Kevin Keenan, Ph.D.
- Motor Control
Enderis Hall, Room 421
Phone: (414) 229-2336
Fax: (414) 229-2619
- Post-Doctoral Scholar, Mechanical and Aerospace Engineering,
Cornell University, 2008
- Ph.D., Integrative Physiology, University of Colorado, 2005
- M.S., Kinesiology, University of Michigan, 1998
- B.S., Kinesiology, University of Michigan, 1990
Interests & Expertise
Dr. Keenan’s work is dedicated to understanding the interplay between motor function, physical activity, and health. Experimental procedures used in the laboratory include high-density surface EMG arrays (up to 256 EMG recordings), long-term (>6 hrs) EMG recordings, indwelling EMG recordings, force sensors, motion capture, and computational modeling. Current collaborative projects being pursued in the lab include: the role of physical activity on motor function in older adults; assessment of muscle coordination during finger pressing tasks in young and older adults; the role of EMG biofeedback to improve chronic neck pain; the change in neuromuscular control in stroke survivors, and the noninvasive assessment of neuromuscular properties using high-density EMG arrays.Back to the top
Keenan, K.G., Collins, J.D., Massey, W.V., Walters, T., & Gruzska, H. (2011). Coherence between surface EMGs is influenced by electrode placement in hand muscles. J Neurosci Methods, 195, 10-14.
Laughlin, W.A., Weinhandl, J.T., Kernozek, T.W., Cobb, S.C., Keenan, K.G., & O’Connor, K.M. (2011). The effects of single-leg landing technique on ACL loading. J Biomech, 44, 1845-51.
Keenan, K.G. (2009). Computational modeling as support for the interpolated twitch technique. J Appl Physiol, 107, 364-5.
Keenan, K.G., Santos, V.J., Venkadesan, M., & Valero-Cuevas, F.J. (2009). Maximal voluntary force production is not limited by voluntary movement speed in combined motion and force tasks. J Neurosci, 29(27), 8784–8789.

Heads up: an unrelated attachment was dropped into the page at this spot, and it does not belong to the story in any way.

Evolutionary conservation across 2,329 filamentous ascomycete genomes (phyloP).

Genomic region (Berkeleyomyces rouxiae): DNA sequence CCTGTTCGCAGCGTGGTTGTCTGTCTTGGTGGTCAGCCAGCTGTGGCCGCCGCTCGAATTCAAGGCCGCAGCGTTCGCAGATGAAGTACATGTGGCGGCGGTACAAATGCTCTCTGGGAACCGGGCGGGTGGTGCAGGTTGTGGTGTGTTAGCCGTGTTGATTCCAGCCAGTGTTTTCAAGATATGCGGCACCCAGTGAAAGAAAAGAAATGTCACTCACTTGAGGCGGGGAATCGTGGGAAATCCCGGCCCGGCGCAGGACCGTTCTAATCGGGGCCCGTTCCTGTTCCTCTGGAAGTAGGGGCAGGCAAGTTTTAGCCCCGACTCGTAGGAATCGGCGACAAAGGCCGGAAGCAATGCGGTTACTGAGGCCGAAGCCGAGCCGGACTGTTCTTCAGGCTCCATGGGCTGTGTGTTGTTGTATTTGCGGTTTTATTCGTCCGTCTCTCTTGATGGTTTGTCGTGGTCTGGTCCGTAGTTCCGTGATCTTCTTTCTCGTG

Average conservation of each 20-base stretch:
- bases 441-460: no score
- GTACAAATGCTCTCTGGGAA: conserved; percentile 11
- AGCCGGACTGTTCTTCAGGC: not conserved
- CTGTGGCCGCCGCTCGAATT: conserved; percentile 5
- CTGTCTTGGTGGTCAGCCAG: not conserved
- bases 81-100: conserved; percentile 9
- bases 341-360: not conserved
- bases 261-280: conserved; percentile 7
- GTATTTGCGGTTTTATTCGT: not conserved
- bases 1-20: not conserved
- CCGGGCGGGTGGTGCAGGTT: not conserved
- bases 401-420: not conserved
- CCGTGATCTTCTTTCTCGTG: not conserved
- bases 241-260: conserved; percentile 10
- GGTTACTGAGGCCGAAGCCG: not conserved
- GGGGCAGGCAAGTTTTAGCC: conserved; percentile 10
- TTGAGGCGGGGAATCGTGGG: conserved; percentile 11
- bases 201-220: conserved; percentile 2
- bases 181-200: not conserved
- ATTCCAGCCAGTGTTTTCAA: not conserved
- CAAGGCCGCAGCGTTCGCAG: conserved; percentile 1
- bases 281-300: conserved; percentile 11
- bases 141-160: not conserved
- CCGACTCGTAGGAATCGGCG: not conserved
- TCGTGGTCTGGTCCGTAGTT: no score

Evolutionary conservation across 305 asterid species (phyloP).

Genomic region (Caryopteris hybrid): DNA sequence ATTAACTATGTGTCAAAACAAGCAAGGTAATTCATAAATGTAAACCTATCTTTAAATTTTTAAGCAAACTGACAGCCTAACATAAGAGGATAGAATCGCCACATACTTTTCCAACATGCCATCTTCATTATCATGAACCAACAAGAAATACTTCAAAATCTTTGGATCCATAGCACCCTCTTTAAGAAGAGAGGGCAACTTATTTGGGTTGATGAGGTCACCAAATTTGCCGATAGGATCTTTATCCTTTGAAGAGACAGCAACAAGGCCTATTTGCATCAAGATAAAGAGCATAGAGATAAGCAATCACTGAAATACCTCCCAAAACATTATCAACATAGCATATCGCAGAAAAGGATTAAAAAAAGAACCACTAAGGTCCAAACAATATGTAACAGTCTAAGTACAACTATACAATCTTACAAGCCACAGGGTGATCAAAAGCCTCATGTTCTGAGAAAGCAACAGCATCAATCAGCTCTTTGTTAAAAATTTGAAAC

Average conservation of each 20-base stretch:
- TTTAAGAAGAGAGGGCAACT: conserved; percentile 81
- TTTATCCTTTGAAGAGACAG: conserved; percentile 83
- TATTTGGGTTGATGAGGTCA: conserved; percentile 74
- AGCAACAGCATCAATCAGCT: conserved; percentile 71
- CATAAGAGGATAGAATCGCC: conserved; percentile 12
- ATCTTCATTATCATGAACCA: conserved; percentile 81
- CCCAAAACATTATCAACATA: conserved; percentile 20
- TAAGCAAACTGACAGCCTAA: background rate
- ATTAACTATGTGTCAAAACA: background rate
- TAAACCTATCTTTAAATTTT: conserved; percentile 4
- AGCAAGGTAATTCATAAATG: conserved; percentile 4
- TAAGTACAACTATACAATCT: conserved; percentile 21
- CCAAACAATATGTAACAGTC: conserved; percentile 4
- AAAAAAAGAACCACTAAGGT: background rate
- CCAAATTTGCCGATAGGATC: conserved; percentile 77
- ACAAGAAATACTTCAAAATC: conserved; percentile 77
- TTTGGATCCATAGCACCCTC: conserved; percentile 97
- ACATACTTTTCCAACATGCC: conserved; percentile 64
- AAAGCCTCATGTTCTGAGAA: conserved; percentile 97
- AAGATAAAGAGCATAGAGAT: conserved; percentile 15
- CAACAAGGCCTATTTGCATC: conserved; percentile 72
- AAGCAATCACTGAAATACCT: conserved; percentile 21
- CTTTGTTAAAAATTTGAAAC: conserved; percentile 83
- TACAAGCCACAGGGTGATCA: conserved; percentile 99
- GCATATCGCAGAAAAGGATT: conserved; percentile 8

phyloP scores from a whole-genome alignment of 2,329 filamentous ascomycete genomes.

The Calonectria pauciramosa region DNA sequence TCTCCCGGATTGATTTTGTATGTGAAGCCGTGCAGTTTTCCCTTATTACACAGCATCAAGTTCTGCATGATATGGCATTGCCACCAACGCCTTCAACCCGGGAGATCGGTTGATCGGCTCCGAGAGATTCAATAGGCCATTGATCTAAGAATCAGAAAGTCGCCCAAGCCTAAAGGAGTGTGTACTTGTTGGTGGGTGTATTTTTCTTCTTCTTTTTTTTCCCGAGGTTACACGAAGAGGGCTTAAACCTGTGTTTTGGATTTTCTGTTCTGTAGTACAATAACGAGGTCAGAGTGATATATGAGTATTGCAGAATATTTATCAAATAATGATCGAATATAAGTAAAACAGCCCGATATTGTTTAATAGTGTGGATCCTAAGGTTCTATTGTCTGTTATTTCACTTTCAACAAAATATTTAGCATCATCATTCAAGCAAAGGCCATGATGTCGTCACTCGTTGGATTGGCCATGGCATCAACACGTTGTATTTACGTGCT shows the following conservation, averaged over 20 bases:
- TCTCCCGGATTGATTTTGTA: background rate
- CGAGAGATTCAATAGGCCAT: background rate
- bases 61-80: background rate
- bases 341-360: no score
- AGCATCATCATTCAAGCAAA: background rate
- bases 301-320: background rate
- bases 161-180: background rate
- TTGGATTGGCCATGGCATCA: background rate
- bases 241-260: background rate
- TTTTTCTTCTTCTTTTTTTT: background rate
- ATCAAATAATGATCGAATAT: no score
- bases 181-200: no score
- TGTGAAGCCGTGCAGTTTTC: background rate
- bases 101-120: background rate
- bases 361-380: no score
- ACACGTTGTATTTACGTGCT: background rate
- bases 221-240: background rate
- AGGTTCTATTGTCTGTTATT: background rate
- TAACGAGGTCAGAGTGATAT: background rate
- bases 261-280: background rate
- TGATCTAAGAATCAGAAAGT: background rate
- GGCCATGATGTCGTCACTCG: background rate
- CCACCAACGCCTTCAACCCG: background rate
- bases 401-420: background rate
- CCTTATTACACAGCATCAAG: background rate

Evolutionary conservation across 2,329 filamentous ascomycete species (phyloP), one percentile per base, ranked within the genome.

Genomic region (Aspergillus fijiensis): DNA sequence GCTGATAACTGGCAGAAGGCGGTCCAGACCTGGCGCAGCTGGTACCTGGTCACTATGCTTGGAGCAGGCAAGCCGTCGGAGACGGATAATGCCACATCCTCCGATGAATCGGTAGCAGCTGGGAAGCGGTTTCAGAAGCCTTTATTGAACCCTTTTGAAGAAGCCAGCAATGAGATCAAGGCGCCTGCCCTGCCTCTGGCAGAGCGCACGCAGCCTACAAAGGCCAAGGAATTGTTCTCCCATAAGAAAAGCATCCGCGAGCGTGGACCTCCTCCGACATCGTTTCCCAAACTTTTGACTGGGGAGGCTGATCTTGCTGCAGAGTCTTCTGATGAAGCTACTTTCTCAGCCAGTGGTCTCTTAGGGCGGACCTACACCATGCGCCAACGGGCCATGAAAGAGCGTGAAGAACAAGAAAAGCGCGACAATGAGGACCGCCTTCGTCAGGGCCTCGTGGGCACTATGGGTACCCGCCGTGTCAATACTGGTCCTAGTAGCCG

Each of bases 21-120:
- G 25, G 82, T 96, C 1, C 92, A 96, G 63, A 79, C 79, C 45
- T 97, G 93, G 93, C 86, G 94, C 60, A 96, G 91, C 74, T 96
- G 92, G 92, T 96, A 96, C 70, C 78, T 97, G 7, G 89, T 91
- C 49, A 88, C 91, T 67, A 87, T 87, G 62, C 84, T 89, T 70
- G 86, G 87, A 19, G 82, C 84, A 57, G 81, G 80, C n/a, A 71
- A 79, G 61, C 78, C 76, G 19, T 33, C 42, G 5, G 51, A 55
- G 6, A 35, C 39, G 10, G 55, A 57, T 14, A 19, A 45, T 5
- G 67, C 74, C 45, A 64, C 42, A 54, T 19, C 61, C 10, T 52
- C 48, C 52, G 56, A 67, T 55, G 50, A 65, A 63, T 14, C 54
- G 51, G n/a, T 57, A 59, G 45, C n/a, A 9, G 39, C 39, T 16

Keenan, K.G., & Valero-Cuevas, F.J. (2008). Epoch length to accurately estimate the amplitude of interference EMG is likely the result of unavoidable amplitude cancellation. Biomed Signal Process Control, 3, 154-162.
Shinohara, M., Keenan, K.G., & Enoka, R.M. (2008). Fluctuations in motor output of a hand muscle can be altered by the mechanical properties of the position sensor. J Neurosci Methods, 2(168), 164-73.
Keenan, K.G., & Valero-Cuevas, F.J. (2007). Experimentally valid predictions of muscle force and EMG in models of motor unit function are most sensitive to neural properties. J Neurophysiol, 98, 1581-1590.
Keenan, K.G., Farina, D., Meyer, F., Merletti, R., & Enoka, R.M. (2007). Sensitivity of the cross-correlation between simulated surface EMGs for two muscles to detect motor unit synchronization. J Appl Physiol 102(3), 1193-201.
Keenan, K.G., Farina, D., Merletti, R., & Enoka, R.M. (2006). Amplitude cancellation reduces the size of motor unit potentials averaged from the surface EMG. J Appl Physiol, 100, 1928-1937.
Keenan, K.G., Farina, D., Merletti, R., & Enoka, R.M. (2006). Influence of motor unit properties on the size of the simulated evoked surface EMG potential. Exp Brain Res, 169, 37-49.
Shinohara, M., Keenan, K.G., & Enoka, R.M. (2005). Fluctuations in motor output during steady contractions are weakly related across contraction types and between hands. Muscle Nerve, 31, 741-750.
Keenan, K.G., Farina, D., Maluf, K.S., Merletti, R., & Enoka, R.M. (2005). Influence of amplitude cancellation on the simulated surface electromyogram. J Appl Physiol, 98, 120-131.
Shinohara, M., Keenan, K.G., & Enoka, R.M. (2003). Contralateral activity in a homologous hand muscle during voluntary contractions is greater in old adults. J Appl Physiol, 94, 966-974.